Failure can lead to wonderful things. Sure, nobody starts anything hoping to fail and nobody's happy with failure when it happens. Failure is useless if nothing is learned from it. And downright dangerous if it's never recognized or admitted.

But any failure presents a valuable opportunity to figure out what went wrong and why, and to improve the chances of success the next time. It's crazy to think that this concept applies to every living organism. It's not nearly as crazy to recognize the importance of this concept in a business context.

A leader's job is to manage failure. That is, to allow employees to get real experience and make their own mistakes without damaging the company in the process. Here are five lessons I've learned from the "F" word.

Loosen the Reins. I recently wrote about conflict that arises when a boss limits the autonomy of his or her employees. You might be retaining a certain level of control specifically to protect your employees and limit potential failure, but that's not allowing them to grow. Don't be afraid to expand roles and add responsibilities when appropriate.

Knowing your employee's thinking and behaving preferences makes this leadership easier. Preferences can indicate energy and motivation for a certain function. For example, if you're leading an employee with an Analytical thinking preference you can trust that they are likely to prioritize problem-solving, fact finding and data digging. Where you'll need to step in and keep the reins tight is in helping them break out of analysis paralysis and make a final decision.

Don't Penalize Failure. Nobody wants a "culture of failure" or to encourage employees to fail. Just the opposite--encourage your team to think big and take calculated risks. When something goes awry, the expectation is that they figure out why and be prepared to succeed the next time.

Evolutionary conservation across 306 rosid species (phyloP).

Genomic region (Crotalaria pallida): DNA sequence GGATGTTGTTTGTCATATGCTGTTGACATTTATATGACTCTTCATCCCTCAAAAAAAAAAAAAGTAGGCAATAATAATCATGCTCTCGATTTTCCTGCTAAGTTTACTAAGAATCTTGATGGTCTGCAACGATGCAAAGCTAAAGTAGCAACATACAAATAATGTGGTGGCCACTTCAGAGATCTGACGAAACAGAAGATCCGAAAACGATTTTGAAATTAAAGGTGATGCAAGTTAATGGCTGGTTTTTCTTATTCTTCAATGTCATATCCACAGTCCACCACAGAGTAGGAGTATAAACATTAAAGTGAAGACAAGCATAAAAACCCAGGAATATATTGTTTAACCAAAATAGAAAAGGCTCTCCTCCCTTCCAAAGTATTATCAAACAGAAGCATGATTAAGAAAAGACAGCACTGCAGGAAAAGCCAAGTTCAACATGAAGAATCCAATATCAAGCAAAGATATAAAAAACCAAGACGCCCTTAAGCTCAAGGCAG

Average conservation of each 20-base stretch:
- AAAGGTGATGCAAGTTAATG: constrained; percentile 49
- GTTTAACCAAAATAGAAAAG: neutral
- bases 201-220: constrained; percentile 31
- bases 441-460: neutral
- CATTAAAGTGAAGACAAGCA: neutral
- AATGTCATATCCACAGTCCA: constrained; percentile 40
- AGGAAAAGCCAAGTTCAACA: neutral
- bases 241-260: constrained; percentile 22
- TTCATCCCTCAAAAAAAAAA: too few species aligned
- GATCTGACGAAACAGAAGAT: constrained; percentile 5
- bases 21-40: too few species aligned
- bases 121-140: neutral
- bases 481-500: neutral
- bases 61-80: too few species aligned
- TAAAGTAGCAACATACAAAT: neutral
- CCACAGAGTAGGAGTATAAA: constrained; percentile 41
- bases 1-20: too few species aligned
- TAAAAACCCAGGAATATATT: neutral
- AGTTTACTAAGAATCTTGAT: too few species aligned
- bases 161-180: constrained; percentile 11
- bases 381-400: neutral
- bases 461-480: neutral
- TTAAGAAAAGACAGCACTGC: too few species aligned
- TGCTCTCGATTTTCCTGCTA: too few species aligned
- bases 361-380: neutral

Remember that how you respond in these situations is critical and will send an important message to your team. As a leader, tune into the Social thinking part of the brain. You are the thermostat and need to read other people's cues as to how they're feeling after a failure. Likewise, the team will read your cues and respond the way you do. Self-awareness is the first step in sharpening your response skills, and staying positive paves the way for success next time.

Identify Opportunities. I don't suggest actively setting your employees up for failure with unrealistic expectations. Rather, watch for opportunities as they arise. If you're in contention to land a big client and it all depends on a perfect pitch and you know to a high degree of certainty that Jim does not yet possess the skills and experience to pull it off, you're not going to send Jim to do that job. But sending Jim to make an initial, low-risk sales pitch gives Jim valuable experience with very little downside.

Recognizing Failure. One can't learn from failure if there is no failure, and there is no failure if one doesn't recognize what the failure is. This only ensures that the failure will happen again and that no learning is occurring. The way you address it and discuss it with your employee should depend on their behavioral preferences. For example, those who fall in the first-third of expressiveness spectrum will prefer time to process the situation on their own before discussing it with you; whereas, those in the third-third of the expressiveness spectrum will likely appreciate talking through the situation with you since they prefer to externally process information.

Learn From It. It's one thing to say "I've got to do a better job." It's a completely different thing when you own it, drill down, and make whatever meaningful changes are necessary to succeed the next time. Take a cue from those with a Structural thinking preference and be sure to close the loop. Don't dwell on the failure that occurred, but rather think about what needs to be done differently the next time.

If failure offers such great opportunity and so many keys to success, is failure really failure? That's just a rhetorical question. May we all, in the process of doing, leading, and making, experience small doses of failure and learn a few lessons along the way.